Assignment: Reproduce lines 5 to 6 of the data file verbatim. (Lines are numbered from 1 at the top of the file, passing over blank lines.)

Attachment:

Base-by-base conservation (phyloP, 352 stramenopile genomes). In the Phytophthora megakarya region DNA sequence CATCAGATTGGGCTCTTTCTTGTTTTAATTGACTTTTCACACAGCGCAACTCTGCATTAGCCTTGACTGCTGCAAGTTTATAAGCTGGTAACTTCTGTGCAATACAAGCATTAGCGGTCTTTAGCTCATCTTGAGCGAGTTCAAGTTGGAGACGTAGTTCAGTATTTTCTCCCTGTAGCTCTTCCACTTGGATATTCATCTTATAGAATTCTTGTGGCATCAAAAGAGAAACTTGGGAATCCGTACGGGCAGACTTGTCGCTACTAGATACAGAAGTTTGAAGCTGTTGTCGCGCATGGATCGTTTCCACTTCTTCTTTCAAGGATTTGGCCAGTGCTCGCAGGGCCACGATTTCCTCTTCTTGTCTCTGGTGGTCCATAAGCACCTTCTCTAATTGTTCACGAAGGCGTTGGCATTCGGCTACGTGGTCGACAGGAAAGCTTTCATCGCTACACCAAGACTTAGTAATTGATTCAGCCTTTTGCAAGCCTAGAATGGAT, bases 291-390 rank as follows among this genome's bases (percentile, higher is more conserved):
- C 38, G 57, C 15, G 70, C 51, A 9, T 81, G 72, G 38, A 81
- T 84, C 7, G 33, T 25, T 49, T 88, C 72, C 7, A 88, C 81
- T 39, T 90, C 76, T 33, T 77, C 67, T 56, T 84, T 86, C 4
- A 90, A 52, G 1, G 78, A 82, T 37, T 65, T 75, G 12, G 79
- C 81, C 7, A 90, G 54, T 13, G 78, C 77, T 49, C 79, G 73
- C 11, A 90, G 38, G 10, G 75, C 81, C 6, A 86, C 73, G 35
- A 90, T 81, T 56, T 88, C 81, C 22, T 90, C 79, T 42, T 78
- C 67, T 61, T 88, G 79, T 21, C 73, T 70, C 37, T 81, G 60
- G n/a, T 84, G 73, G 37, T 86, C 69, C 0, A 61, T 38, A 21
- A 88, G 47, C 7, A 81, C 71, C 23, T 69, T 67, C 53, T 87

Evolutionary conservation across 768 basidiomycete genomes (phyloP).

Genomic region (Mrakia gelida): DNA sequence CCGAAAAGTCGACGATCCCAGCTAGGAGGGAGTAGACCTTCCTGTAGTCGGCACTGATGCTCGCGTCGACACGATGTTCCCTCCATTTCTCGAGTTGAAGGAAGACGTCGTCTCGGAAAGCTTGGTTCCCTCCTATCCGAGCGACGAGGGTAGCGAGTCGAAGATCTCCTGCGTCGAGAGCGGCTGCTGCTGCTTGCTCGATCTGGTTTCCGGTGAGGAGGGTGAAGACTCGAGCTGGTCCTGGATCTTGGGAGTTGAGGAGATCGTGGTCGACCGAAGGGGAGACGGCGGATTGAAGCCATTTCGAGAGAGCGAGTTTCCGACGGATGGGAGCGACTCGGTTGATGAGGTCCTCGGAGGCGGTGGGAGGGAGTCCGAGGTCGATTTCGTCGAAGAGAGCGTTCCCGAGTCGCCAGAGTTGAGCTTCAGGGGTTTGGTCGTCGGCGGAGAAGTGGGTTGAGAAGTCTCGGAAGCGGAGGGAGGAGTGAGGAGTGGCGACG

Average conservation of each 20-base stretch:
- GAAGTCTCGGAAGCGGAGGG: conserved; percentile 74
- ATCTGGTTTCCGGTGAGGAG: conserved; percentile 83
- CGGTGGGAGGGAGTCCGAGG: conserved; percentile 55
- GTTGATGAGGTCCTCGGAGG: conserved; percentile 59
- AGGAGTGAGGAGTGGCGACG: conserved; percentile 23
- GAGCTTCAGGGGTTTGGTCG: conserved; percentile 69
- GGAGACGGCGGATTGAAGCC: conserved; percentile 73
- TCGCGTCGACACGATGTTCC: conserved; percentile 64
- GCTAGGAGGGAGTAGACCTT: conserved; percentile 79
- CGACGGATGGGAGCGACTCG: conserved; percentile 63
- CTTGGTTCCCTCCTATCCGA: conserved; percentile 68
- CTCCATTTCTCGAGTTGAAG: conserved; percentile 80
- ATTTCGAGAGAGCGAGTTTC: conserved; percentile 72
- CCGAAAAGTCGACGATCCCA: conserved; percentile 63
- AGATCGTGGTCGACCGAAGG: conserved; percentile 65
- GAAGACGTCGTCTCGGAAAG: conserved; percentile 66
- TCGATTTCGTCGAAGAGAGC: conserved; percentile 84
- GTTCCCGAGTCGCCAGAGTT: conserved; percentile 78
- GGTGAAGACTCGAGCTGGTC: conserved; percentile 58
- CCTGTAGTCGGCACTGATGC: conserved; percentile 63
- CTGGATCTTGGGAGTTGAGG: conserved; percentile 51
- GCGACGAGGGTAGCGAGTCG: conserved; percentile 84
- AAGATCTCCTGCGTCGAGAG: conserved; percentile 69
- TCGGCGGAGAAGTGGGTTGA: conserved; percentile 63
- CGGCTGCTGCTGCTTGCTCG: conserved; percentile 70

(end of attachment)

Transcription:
- A 90, A 52, G 1, G 78, A 82, T 37, T 65, T 75, G 12, G 79
- C 81, C 7, A 90, G 54, T 13, G 78, C 77, T 49, C 79, G 73